Microsoft is Improving Font Rendering in Edge

Posted on June 2, 2021 by Paul Thurrott in Microsoft Edge with 8 Comments

Today, Microsoft detailed some font rendering improvements that it is making in its Edge web browser in a coming version upgrade.

“We have improved the contrast enhancement and gamma correction to match the quality and clarity of other native Windows applications,” the Microsoft Edge Team writes. “Font rendering will also now respect user ClearType Tuner settings when applying text contrast enhancement and gamma correction.”

Support for applying the system settings for contrast enhancement and gamma correction of text is available now in the Edge Canary channel. To experience it, you need to enable the edge://flags#edge-enhance-text-contrast flag. Then, you can use the Windows 10 ClearType Text Tuner (Start search for “Adjust ClearType text”) to see how the changes you make are applied in Edge (which will need to be restarted after each change).

For those curious why this is necessary, Microsoft explains that the new, Chromium-based Edge renders text differently than did Legacy Edge.

“Legacy Microsoft Edge utilized the DirectWrite framework to render glyphs to the screen,” the firm says. “Chromium, by contrast, only utilizes DirectWrite for part of the text-rendering pipeline: font enumeration, glyph information retrieval, and glyph bitmap generation; it handles its own text shaping, layout, and rendering. This enables code reuse across platforms, but on Windows, the results are typically different than the rest of the system’s text rendering.”

Microsoft expects to have the new font rendering enabled by default by the time Edge 92 hits stable. And it hopes to contribute the changes back to Chromium so that all Chromium-based browsers on Windows can benefit from it.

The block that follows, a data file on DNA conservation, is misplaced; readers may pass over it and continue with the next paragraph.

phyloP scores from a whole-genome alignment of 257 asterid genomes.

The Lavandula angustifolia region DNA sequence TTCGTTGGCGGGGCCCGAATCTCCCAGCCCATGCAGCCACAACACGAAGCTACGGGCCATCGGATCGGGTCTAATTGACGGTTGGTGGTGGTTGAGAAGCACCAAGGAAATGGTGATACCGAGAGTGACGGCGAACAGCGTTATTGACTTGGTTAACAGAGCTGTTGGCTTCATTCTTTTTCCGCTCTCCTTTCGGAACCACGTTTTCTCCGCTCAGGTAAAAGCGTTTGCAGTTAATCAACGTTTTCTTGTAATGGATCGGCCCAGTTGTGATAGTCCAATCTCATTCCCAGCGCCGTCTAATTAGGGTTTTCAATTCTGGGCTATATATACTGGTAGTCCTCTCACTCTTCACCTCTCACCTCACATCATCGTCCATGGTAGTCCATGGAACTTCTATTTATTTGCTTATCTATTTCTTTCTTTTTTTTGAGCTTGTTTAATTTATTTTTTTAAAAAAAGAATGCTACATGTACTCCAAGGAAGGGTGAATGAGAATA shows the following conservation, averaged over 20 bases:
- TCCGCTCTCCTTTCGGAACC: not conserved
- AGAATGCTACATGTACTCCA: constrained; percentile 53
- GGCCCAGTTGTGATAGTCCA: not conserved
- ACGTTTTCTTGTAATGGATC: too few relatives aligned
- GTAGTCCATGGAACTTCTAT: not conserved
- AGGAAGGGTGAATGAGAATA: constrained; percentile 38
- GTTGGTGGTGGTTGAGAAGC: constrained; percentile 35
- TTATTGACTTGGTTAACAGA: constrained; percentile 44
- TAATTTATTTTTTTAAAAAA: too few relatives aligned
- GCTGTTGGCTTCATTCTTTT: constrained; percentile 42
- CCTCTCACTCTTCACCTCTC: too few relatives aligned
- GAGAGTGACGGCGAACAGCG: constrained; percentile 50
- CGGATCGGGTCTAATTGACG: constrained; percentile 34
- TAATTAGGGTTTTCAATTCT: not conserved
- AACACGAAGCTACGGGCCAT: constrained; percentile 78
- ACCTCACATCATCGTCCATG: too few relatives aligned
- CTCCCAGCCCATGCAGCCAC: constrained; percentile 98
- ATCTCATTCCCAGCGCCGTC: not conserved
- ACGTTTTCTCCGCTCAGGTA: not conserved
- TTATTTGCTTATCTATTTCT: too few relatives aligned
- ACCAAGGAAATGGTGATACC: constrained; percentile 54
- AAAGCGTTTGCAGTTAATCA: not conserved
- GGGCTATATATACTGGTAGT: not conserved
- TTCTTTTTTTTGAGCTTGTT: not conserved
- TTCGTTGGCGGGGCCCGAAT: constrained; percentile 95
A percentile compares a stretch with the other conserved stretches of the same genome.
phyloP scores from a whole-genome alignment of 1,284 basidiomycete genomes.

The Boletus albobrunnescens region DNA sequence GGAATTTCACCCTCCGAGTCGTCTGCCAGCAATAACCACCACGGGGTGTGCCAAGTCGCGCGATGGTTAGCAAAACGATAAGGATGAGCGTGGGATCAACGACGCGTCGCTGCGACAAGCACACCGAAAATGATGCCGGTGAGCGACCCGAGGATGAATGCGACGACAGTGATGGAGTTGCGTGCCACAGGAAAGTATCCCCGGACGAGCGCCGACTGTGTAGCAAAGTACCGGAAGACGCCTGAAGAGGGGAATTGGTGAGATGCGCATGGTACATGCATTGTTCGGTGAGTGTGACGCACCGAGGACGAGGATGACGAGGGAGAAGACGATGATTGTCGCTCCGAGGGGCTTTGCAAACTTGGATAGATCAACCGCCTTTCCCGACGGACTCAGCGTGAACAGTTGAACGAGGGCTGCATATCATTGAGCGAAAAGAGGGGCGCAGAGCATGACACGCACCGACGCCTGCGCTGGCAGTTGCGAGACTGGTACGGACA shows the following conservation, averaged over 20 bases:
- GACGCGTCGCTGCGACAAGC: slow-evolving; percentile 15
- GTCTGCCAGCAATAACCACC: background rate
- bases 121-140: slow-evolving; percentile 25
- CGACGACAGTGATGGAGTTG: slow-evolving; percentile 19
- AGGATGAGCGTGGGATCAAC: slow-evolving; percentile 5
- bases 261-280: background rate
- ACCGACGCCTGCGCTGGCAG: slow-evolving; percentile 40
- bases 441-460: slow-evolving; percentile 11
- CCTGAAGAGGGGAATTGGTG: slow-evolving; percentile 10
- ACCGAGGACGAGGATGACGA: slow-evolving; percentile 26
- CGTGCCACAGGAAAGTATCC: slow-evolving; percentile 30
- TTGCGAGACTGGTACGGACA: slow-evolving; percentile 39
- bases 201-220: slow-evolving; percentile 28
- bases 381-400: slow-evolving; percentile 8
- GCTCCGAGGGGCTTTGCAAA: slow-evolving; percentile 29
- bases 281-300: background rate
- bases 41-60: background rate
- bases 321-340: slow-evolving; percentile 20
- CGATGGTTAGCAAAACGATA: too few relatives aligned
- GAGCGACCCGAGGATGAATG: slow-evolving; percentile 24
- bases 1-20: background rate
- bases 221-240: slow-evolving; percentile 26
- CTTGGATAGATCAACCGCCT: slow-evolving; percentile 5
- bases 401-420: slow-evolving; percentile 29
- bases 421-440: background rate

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Comments (8)

8 responses to “Microsoft is Improving Font Rendering in Edge”

  1. paradyne

    Legacy Edge DID have better text rendering than Chromium does with many pages looking like dark grey text instead of the black it should be. When then new one came out I made side by side comparison captures and kept reporting it for a while, but nothing happened. I'm pleased it's finally reached the top of their list!

  2. kdjones74

    I really like font rendering in Firefox - I hope it looks that good in Edge.

  3. wright_is

    The big question is, why didn't Chrome/Chromium have this in the first place? Isn't it automatically applied to most applications?

    • MikeCerm

      It says right in the article, "this enables code reuse across platforms," which is the answer, but it still leaves the question of how can Google be so lazy as not to bother optimizing Chrome for the platform with the largest number of users? Like, 90% of Chrome desktop users are using Windows, why not make it good? (Probably because 90% of people inside Google are on Mac/Linux, so they don't care about Windows.)

      • chuckop

        Exactly. I say this all the time. Software - particularly UX - designed on Macs works best on Macs. I hate with a passion those black-turtleneck-wearing UX folks who produce graphics, wireframes, and user flows on Macs for Windows software. Most UX folks and many many current developers have no idea about how rich the font rendering in Windows is.

        • MikeCerm

          Really, the font rendering thing is just a difference of philosophy. Chrome's blurry font rendering is done the same way that Mac OS handles font, where the accurately representing the shape of the font is prioritized over sharpness and legibility. Cleartype hews much more closely to the pixel grid, making text sharper, but at the cost of fidelity to the font designer's intent. Before Macs had Retina displays, fonts always looked fuzzy, just like Chrome.

  4. mikegalos

    And the late Bill Hill would be pleased to see this. Now if only Amazon would revise Kindle to use his OSPREY readability technology...

  5. MikeCerm

    Chrome's blurry fonts used to be a big problem and it was one of the major reasons I never really switched away from Firefox when everyone else did. The difference was really noticeable when 10 years ago when low-res screens were the everywhere. These days, if you're using a high-DPI display (with 200% scaling), Chrome's blurry font problem really isn't a problem at all. That being said, there's still lots of cheap 768p laptops out there, so this is good news.

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